Issue and Holding

Following a verdict for the plaintiff, the defendants appealed, contending (1) that the trial court erroneously permitted lay witness testimony as expert testimony that the decedent choked; (2) that the plaintiff’s expert witness erroneously based his opinion on lay witness testimony; (3) that the trial court erroneously included a pattern instruction on pain and suffering damages based on the testimony of the lay witness; and (4) that the plaintiff violated Supreme Court Rule 213 when one of her experts changed his opinion after discovering that a food bolus had been removed prior to autopsy.

The Appellate Court found that the defendants waived their objections to the roommate’s testimony by failing to submit a motion in limine prior to trial and failing to object during trial. The Court ruled that as a result, the defendants likewise waived any objection to the plaintiff experts’ reliance on the roommate’s testimony and any objection to the roommate’s testimony forming the basis of the plaintiff’s pain and suffering claim and inclusion of a pain and suffering pattern instruction. Finally, the Court found that the trial court cured any prejudice arising from the plaintiff’s expert pathologist’s testimony (rendered after learning a food bolus had been removed prior to autopsy), by instructing the jury to disregard the testimony.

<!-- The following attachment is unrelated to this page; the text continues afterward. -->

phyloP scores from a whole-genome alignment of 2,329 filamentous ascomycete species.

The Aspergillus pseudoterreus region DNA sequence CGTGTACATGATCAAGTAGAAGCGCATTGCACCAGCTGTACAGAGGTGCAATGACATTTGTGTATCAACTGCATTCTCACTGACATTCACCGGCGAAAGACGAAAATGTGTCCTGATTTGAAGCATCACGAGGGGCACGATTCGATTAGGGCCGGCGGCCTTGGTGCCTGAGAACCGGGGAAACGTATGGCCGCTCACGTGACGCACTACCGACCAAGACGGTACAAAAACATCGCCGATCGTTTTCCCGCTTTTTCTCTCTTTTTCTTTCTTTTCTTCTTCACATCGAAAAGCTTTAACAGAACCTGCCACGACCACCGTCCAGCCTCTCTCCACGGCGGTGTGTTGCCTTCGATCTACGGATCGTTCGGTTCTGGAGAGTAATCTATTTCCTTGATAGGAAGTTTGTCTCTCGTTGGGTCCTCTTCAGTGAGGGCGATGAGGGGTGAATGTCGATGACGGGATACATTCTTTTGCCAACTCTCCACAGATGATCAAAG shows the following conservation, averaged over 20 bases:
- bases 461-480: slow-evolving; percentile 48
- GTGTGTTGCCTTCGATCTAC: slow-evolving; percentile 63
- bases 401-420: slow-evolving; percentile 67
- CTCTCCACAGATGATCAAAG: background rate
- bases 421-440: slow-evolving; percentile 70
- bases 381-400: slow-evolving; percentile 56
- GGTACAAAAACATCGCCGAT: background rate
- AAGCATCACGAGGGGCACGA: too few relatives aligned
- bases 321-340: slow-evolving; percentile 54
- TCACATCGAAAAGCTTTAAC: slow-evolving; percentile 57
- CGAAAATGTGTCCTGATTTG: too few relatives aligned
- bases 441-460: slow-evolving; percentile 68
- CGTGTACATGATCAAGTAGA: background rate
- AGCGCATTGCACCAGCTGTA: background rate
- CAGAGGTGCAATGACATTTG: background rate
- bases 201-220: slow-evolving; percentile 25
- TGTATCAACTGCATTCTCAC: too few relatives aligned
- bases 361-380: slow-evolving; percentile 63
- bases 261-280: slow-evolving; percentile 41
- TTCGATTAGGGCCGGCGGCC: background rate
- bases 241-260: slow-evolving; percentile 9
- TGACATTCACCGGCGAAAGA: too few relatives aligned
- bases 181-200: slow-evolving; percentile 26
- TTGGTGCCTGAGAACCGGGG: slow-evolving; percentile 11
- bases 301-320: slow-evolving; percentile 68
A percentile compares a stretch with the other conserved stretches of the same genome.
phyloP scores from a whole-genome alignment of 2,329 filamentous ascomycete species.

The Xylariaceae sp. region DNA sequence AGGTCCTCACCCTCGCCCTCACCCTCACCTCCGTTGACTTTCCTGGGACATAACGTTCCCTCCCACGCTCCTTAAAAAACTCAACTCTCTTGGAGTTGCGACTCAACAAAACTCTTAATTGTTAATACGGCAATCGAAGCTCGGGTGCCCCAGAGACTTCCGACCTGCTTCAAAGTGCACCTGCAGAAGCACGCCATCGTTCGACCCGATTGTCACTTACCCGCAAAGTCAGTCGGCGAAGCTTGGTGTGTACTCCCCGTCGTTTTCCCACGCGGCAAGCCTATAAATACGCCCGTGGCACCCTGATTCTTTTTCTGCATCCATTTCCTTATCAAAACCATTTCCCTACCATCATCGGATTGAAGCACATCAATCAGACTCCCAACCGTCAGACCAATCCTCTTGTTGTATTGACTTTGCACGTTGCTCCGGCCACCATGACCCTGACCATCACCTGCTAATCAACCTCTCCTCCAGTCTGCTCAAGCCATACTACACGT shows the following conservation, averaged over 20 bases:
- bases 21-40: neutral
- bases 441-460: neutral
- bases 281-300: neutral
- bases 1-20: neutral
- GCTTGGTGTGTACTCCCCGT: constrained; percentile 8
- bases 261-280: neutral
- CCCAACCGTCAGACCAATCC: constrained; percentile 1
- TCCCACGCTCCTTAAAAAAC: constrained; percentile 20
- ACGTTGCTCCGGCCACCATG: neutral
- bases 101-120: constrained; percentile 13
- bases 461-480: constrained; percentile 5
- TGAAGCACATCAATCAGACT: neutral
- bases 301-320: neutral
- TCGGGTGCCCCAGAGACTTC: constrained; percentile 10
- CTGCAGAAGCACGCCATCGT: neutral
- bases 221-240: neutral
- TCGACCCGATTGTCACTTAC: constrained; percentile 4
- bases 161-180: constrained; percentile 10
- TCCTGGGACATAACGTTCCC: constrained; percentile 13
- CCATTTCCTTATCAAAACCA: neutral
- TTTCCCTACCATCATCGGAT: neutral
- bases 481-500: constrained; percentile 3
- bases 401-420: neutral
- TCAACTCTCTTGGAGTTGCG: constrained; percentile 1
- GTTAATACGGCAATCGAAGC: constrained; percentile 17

This article was prepared with the assistance of Amy M. Paulsen, Paralegal.

Originally published in the Spring 2010 edition of Quinn Quarterly.